As the owner of a steakhouse that aspires to be the best of the best, I have a responsibility to check out the competition. It’s hard work sometimes (Heavy is the hand that hoists the steak knife.), but I do it without complaint.

A quarter-century after opening Manny’s, I’ve eaten at probably every significant steakhouse around the globe. Some are traditional icons (think Peter Luger). Some are more adventurous, like Prime in Las Vegas or Kevin Rathburn in Atlanta. Some are more Italian, like Gene and Georgetti’s in Chicago, and of course there are the Argentinian restaurants like Cabana Las Lilas in Buenos Aires, which I blogged about earlier.

I love ‘em all.

But every now and then I want a simple experience – a beautiful steak simply grilled, well served, in “steaky” surroundings.

That was the case on a recent road trip through the South. I ended up in Atlanta and went to a longtime favorite steakhouse, BONES, in Atlanta.

My partner, Pete, and I visited this place thirty years ago in preparation for opening Manny’s, and not much has changed. It’s old school…reliable, predicable, comfortable, safe. No skyrockets here, just a great steakhouse.

Two starters that I’ve enjoyed over the past few years: Grit Fritters (you’ll actually find them listed under side dishes) and Beef Carpaccio, served with Boursin cheese atop a crispy tortilla – a nice duel of “soft and crunch.”

Bones boasts a 28 rating in Zagat’s and has been selected as the number one steakhouse in Atlanta by Atlanta magazine for the last several years – no doubt due to their steaks, but in my opinion also because of their lamb chops: two, big double-thick beauties, among the best I’ve ever had.

If I were to send you to Bones, however, I might steer you instead to the Mixed Grill, featuring a filet, lamb chops and pheasant sausage. I’d also try the burger, which people rave about.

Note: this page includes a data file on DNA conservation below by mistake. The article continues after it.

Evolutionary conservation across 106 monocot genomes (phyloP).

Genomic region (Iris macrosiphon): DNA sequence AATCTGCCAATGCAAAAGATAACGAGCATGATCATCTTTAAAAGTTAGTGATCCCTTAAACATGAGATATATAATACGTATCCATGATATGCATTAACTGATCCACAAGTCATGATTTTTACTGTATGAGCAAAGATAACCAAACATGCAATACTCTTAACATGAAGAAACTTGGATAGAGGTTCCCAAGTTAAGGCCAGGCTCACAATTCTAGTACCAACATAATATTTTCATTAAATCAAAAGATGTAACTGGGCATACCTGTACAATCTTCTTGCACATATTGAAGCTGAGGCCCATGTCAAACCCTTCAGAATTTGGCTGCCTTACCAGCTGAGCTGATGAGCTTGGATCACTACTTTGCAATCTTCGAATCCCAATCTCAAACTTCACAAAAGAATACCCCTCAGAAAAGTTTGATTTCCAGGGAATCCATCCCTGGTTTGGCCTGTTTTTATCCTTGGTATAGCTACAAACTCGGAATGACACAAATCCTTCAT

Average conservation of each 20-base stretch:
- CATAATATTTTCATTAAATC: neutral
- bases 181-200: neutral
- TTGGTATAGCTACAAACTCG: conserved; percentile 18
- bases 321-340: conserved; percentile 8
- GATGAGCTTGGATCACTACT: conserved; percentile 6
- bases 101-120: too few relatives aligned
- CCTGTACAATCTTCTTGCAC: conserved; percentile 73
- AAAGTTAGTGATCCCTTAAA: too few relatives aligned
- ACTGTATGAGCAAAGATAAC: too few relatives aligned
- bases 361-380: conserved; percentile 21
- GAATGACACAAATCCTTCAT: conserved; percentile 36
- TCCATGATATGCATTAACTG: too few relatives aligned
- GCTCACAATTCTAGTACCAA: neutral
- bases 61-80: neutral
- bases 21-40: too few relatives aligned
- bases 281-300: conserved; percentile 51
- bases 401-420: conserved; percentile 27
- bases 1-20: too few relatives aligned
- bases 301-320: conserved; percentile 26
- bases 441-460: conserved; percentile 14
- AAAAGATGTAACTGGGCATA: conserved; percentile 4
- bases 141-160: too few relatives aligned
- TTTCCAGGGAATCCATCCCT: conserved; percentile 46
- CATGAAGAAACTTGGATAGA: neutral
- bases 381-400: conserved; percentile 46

Seafood doesn’t play a secondary role here either. Joanne had King Salmon with bacon and white beans (like I always say: the best way to enjoy fish is by adding meat to it). On our most recent visit, she also had the Crab and Lobster Napoleon.

Normally, you don’t leave a steakhouse raving about the salad…but Bones’ signature salad is a gem…with toasted pistachios, blue cheese and green apple.

And finally, dessert. Note my partner Pete about to devour Bones’ famous Mountain High Pie. What’s funny about this photo – and you can see it in Peter’s forced smile – is that in order to photograph the food and interior, we had to pretend it was Pete’s birthday. This was long before photographing your food become customary. Back then, you could get kicked out of a restaurant for doing it, so fearful were restaurateurs that their ideas would get stolen (by assholes like me, I guess). In fact, one time I actually did get kicked out – from Red Sage in Washington, DC, the glitzy Wild West restaurant opened by celebrity chef Mark Miller.

Bones certainly isn’t high concept like Red Sage was at the time. You won’t encounter anything new, but it’s hardly the same old-same old. By the way, I’ve always liked table 84 here. It’s in the wine library (pictured), offering a quieter and more private environment than the main dining room. Go there, ask for table 84, and send me a photo. That is, if they don’t kick you out.

WTF, Phil

3 thoughts on “A JONES FOR BONES

  • January 19, 2019 at 9:09 pm

    Hello Phil……I just happened across your blog and read many of your posts…..I love to go to steakhouses around the world (Bones tomorrow in fact), and I generally try at least one great steakhouse per trip wherever I have been(Paris, London Chicago, Boston, NYC, etc……) It seems to be that there’s a ceiling on great steak, and many (not all) of the great steaks I’ve had have been close in quality and flavor assuming they are properly cooked,,Things that vary are among locations are the consistency of the steaks at the steakhouse, service and the willingness to correct errors. I have been going to Bones for about 40 years, and while I believe there steak is second to none, it is the consistency of the service and the food that sets them apart. Of the steakhouses you’ve mentioned I’ve been to them all (except south america) and I agree with all your choices except Lugers. Although I’m originally a new york native, I find their attitude loathsome, and their porterhouse not so special…..Anyway keep enjoying your steaks and keep up the great advice….thanks

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